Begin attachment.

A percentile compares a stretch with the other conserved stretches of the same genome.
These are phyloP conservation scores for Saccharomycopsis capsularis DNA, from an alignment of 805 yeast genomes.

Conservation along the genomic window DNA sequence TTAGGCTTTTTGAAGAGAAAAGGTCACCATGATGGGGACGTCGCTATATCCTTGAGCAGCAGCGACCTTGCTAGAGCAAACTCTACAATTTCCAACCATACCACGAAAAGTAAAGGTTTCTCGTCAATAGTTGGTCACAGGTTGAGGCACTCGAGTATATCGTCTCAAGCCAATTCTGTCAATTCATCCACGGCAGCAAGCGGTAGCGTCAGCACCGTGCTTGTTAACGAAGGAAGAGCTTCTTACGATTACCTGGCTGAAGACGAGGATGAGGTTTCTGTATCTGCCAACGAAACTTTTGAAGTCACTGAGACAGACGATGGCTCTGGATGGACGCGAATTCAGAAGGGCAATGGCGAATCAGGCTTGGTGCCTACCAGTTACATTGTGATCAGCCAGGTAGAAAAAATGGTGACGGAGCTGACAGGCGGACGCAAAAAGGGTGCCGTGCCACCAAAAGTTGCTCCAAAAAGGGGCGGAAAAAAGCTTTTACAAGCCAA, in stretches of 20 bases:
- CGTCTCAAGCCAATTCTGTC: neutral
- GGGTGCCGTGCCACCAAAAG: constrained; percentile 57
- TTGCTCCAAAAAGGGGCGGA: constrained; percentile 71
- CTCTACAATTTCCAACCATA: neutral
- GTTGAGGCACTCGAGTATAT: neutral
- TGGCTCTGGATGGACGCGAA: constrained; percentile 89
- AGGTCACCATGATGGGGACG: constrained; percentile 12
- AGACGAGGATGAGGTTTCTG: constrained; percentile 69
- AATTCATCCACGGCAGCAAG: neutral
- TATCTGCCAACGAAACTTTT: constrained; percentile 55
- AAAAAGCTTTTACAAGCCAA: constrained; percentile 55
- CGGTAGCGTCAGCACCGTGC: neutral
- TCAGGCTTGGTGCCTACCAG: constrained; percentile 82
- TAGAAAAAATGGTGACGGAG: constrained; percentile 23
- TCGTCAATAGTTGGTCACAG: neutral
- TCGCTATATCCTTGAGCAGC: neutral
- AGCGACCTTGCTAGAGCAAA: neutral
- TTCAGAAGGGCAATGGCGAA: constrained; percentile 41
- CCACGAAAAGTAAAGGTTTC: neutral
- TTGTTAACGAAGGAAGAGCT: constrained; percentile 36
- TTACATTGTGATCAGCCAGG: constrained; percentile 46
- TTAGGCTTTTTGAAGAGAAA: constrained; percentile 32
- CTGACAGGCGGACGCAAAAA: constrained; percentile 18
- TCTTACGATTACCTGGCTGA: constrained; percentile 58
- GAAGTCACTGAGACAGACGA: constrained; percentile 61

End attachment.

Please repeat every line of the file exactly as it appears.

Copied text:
A percentile compares a stretch with the other conserved stretches of the same genome.
These are phyloP conservation scores for Saccharomycopsis capsularis DNA, from an alignment of 805 yeast genomes.

Conservation along the genomic window DNA sequence TTAGGCTTTTTGAAGAGAAAAGGTCACCATGATGGGGACGTCGCTATATCCTTGAGCAGCAGCGACCTTGCTAGAGCAAACTCTACAATTTCCAACCATACCACGAAAAGTAAAGGTTTCTCGTCAATAGTTGGTCACAGGTTGAGGCACTCGAGTATATCGTCTCAAGCCAATTCTGTCAATTCATCCACGGCAGCAAGCGGTAGCGTCAGCACCGTGCTTGTTAACGAAGGAAGAGCTTCTTACGATTACCTGGCTGAAGACGAGGATGAGGTTTCTGTATCTGCCAACGAAACTTTTGAAGTCACTGAGACAGACGATGGCTCTGGATGGACGCGAATTCAGAAGGGCAATGGCGAATCAGGCTTGGTGCCTACCAGTTACATTGTGATCAGCCAGGTAGAAAAAATGGTGACGGAGCTGACAGGCGGACGCAAAAAGGGTGCCGTGCCACCAAAAGTTGCTCCAAAAAGGGGCGGAAAAAAGCTTTTACAAGCCAA, in stretches of 20 bases:
- CGTCTCAAGCCAATTCTGTC: neutral
- GGGTGCCGTGCCACCAAAAG: constrained; percentile 57
- TTGCTCCAAAAAGGGGCGGA: constrained; percentile 71
- CTCTACAATTTCCAACCATA: neutral
- GTTGAGGCACTCGAGTATAT: neutral
- TGGCTCTGGATGGACGCGAA: constrained; percentile 89
- AGGTCACCATGATGGGGACG: constrained; percentile 12
- AGACGAGGATGAGGTTTCTG: constrained; percentile 69
- AATTCATCCACGGCAGCAAG: neutral
- TATCTGCCAACGAAACTTTT: constrained; percentile 55
- AAAAAGCTTTTACAAGCCAA: constrained; percentile 55
- CGGTAGCGTCAGCACCGTGC: neutral
- TCAGGCTTGGTGCCTACCAG: constrained; percentile 82
- TAGAAAAAATGGTGACGGAG: constrained; percentile 23
- TCGTCAATAGTTGGTCACAG: neutral
- TCGCTATATCCTTGAGCAGC: neutral
- AGCGACCTTGCTAGAGCAAA: neutral
- TTCAGAAGGGCAATGGCGAA: constrained; percentile 41
- CCACGAAAAGTAAAGGTTTC: neutral
- TTGTTAACGAAGGAAGAGCT: constrained; percentile 36
- TTACATTGTGATCAGCCAGG: constrained; percentile 46
- TTAGGCTTTTTGAAGAGAAA: constrained; percentile 32
- CTGACAGGCGGACGCAAAAA: constrained; percentile 18
- TCTTACGATTACCTGGCTGA: constrained; percentile 58
- GAAGTCACTGAGACAGACGA: constrained; percentile 61